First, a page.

After he was selected by Bjorn earlier this month, Garcia opted to add last week’s Portugal Masters to his schedule to ensure he didn’t enter the matches off a six-week layoff. That trip netted a T-7 finish, offering some promise that perhaps he would be able to bring some game with him to Paris. But it still left him 28th in the world rankings, behind every American participant and ahead of only Ian Poulter and Thorbjorn Olesen among his European teammates.

Garcia’s spotty 2018 led some to draw parallels to 2016, when Darren Clarke selected Lee Westwood for his veteran presence and despite a lack of recent form. That selection backfired in grand fashion, as Westwood went 0-3 including a missed 3-footer on the last green of his Saturday fourball match that cost the Euros half a point.

But Garcia doesn’t appear to have any apprehension about how he fits on the team this week, a veteran presence on a squad that boasts five rookies. In fact, the lack of apprehension is apparently one of his strongest attributes amid one of the biggest pressure-cookers the game has to offer.

It has also helped Garcia to embrace a role that will extend beyond his win-loss record.

“I think that probably, to be totally honest, is one of the reasons why the vice captains and the captain decided to have me on the team,” Garcia said. “What I’m going to do is just do what I do best, and try to make sure that everyone feels good, comfortable, happy, enjoying themselves. And if we can do that, then it’s much easier for everyone to play their best game.”

Once the youthful visage of the next generation, Garcia is now one of the elder statesmen for the Europeans. His presence here bridges a gap between eras, considering he faced American captain Jim Furyk during singles play in his 1999 debut.

But while the hair may have thinned and the face might bear a few extra creases, Garcia retains a familiar twinkle in his eye whenever the Ryder Cup is at stake. It’s visible again this week, even if the heartbeat of the home team ends up making his biggest impact behind closed doors.

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Furyk on Tiger-Phil pairing: 'Probably not too likely'

By Ryan LavnerSeptember 26, 2018, 10:40 am

SAINT-QUENTIN-EN-YVELINES, France – So much for the possibility of a Tiger-Phil pairing.

A day after Mickelson said that both he and Woods would “welcome” the opportunity to team up 14 years after their disastrous Ryder Cup partnership, U.S. captain Jim Furyk all but squashed the idea Wednesday.

“I guess nothing’s out of the realm,” Furyk said during his news conference. “I think they both mentioned it would be a lot better pairing than it was in the past. I won’t ever say it wouldn’t happen, but it’s probably not too likely.”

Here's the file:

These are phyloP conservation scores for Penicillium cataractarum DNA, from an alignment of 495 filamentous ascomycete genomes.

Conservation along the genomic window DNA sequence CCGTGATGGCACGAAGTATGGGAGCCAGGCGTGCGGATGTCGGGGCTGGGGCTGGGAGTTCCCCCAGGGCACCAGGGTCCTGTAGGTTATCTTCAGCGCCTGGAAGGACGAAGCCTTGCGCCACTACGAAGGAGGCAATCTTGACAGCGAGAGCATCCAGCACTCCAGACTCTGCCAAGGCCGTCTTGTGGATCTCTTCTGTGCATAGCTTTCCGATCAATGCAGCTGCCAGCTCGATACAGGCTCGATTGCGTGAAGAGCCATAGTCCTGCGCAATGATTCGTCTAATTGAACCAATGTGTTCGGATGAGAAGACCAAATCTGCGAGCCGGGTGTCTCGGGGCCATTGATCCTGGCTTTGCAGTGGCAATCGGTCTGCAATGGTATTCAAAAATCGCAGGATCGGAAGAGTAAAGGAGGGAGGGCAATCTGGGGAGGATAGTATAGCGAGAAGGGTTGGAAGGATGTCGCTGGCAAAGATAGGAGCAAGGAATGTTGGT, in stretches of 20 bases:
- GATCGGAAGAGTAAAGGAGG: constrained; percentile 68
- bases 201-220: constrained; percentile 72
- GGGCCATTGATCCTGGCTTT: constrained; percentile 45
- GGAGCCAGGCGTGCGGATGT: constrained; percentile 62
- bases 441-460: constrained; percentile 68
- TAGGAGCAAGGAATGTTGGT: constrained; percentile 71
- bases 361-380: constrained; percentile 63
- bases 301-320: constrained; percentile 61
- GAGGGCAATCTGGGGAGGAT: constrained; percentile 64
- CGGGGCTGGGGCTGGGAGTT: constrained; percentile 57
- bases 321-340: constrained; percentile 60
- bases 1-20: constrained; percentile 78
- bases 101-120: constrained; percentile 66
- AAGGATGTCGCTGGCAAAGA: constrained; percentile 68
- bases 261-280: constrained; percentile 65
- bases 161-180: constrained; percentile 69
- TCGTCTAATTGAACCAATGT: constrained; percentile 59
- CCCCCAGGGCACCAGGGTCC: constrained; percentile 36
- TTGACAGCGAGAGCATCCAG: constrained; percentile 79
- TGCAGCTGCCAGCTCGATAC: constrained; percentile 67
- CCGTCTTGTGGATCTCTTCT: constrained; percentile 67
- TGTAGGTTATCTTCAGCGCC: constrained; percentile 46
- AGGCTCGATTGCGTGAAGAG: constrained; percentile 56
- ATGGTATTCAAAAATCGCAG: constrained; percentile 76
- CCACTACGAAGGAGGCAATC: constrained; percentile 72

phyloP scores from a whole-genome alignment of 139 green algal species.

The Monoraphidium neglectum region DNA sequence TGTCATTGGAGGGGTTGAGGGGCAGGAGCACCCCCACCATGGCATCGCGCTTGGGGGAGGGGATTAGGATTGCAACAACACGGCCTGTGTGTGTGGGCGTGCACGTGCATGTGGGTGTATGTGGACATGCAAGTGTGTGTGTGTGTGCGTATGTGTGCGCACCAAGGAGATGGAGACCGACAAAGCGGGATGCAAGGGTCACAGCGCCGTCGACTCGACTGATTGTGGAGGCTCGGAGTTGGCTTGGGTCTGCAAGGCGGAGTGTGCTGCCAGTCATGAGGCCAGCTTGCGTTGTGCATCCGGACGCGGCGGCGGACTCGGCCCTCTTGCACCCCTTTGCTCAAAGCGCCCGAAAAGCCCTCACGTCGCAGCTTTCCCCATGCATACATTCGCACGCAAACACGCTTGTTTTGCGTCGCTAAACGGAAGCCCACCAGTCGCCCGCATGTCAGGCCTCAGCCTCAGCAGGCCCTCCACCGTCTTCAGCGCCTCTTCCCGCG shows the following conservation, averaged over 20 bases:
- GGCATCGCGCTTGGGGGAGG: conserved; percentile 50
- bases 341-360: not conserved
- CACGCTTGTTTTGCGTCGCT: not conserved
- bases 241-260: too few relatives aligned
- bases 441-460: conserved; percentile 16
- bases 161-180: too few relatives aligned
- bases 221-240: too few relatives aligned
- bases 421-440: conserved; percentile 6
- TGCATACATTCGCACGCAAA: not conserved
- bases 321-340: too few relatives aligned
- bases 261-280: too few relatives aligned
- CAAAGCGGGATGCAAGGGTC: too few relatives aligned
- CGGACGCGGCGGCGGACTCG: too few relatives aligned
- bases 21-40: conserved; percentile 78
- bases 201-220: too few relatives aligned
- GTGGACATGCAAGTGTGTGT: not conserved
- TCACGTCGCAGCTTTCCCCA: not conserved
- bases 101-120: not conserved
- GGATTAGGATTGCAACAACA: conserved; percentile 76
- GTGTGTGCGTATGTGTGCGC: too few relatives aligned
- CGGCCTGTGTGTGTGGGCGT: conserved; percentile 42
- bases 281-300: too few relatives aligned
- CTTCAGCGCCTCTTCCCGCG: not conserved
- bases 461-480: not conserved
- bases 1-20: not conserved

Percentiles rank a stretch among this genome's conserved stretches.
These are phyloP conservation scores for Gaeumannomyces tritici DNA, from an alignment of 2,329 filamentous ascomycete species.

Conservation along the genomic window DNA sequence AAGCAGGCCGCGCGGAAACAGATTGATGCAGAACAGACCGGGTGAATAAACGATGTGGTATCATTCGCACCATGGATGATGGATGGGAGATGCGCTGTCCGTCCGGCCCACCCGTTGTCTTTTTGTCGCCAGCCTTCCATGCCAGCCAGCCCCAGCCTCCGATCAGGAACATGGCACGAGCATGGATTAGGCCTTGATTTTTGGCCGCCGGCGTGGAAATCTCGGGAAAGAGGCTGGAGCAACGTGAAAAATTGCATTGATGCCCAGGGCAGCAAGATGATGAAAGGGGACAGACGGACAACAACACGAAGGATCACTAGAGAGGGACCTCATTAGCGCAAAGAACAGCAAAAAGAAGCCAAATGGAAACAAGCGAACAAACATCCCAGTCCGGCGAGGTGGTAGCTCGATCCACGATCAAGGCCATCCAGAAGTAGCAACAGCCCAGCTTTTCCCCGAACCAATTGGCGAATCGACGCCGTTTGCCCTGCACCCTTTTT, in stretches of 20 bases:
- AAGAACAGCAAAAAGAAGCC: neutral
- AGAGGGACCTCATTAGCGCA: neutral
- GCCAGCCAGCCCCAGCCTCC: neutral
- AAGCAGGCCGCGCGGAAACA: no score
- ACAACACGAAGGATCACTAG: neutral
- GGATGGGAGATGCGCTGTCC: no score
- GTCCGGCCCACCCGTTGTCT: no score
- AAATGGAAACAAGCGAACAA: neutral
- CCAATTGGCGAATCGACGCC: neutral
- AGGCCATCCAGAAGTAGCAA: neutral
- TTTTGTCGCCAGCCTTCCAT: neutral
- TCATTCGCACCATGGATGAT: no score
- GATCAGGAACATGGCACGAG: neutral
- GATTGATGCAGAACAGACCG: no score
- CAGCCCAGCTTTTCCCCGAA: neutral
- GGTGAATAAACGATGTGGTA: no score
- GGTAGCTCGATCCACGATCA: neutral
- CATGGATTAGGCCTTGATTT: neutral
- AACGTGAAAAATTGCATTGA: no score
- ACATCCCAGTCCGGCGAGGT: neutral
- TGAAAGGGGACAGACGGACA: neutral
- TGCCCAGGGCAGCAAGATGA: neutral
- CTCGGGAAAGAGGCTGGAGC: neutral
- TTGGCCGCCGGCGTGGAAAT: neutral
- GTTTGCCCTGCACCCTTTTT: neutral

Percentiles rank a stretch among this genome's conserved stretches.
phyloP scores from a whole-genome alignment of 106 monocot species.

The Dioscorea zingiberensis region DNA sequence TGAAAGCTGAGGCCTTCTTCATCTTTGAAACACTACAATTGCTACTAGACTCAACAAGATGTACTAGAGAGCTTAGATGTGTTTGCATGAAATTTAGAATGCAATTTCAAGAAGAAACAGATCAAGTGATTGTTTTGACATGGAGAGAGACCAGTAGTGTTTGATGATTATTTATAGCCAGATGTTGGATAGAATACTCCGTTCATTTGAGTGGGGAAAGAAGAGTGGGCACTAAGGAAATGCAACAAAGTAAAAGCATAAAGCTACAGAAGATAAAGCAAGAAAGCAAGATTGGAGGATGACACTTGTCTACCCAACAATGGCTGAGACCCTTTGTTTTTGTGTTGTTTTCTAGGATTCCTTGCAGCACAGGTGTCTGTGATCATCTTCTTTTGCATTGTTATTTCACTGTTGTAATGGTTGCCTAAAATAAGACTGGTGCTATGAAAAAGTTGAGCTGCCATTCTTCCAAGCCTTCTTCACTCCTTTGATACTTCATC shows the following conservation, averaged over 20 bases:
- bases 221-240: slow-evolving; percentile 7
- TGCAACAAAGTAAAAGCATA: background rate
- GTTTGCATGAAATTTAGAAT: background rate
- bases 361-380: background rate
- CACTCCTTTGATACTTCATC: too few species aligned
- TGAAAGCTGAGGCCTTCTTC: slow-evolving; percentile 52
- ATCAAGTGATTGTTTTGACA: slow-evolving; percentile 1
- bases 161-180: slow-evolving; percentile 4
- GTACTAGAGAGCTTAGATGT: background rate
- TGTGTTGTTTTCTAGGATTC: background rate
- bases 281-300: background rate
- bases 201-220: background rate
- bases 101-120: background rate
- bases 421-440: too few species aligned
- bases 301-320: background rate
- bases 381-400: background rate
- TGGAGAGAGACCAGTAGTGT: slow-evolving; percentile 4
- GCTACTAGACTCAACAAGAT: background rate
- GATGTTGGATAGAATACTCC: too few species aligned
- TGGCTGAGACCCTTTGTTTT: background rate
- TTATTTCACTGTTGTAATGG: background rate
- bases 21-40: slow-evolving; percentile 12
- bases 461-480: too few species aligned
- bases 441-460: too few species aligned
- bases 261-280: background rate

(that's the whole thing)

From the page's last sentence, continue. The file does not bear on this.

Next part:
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Woods and Mickelson have grown closer since they both were part of the Ryder Cup task force. In 2004, U.S. captain Hal Sutton made the unprecedented move of pairing the top two players in the world – at that time, rivals who were not particularly close – to disastrous effect, as they went 0-2 together en route to a blowout American loss.

Mickelson said he’d welcome another pairing with Woods, then added, “I do have an idea of what Captain Furyk is thinking, yeah.”

And apparently he’s thinking no.

Furyk made similar remarks earlier this year, when he said that putting Woods and Mickelson together again "wouldn't be a good idea as a captain."

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Reed match taught McIlroy the need to conserve energy

By Rex HoggardSeptember 26, 2018, 10:18 am

SAINT-QUENTIN-EN-YVELINES, France – One of the most memorable Ryder Cup singles matches in recent history was also one of the most exhausting.

Rory McIlroy was asked on Wednesday at Le Golf National about his singles bout with Patrick Reed two years ago at Hazeltine National, when the duo combined for eight birdies and an eagle through eight frenzied holes.

“I could play it for nine holes, and then it suddenly hit me,” said McIlroy, who was 5 under through eight holes but played his final 10 holes in 2 over par. “The level sort of declined after that and sort of reached its crescendo on the eighth green, and the last 10 holes wasn't quite as good.”


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In retrospect McIlroy said the match, which he lost, 1 down, was educational and he realized that maintaining that level of emotion over 18 holes isn’t realistic.

“It looked tiring to have to play golf like that for three days,” he said. “I learnt a lot from that and learnt that it's good to get excited and it's good to have that, but at the same time, if I need and have to be called upon to play a late match on Sunday or whatever it is, I want to have all my energy in reserve so that I can give everything for 18 holes because I did hit a wall that back nine on Sunday, and it cost me.”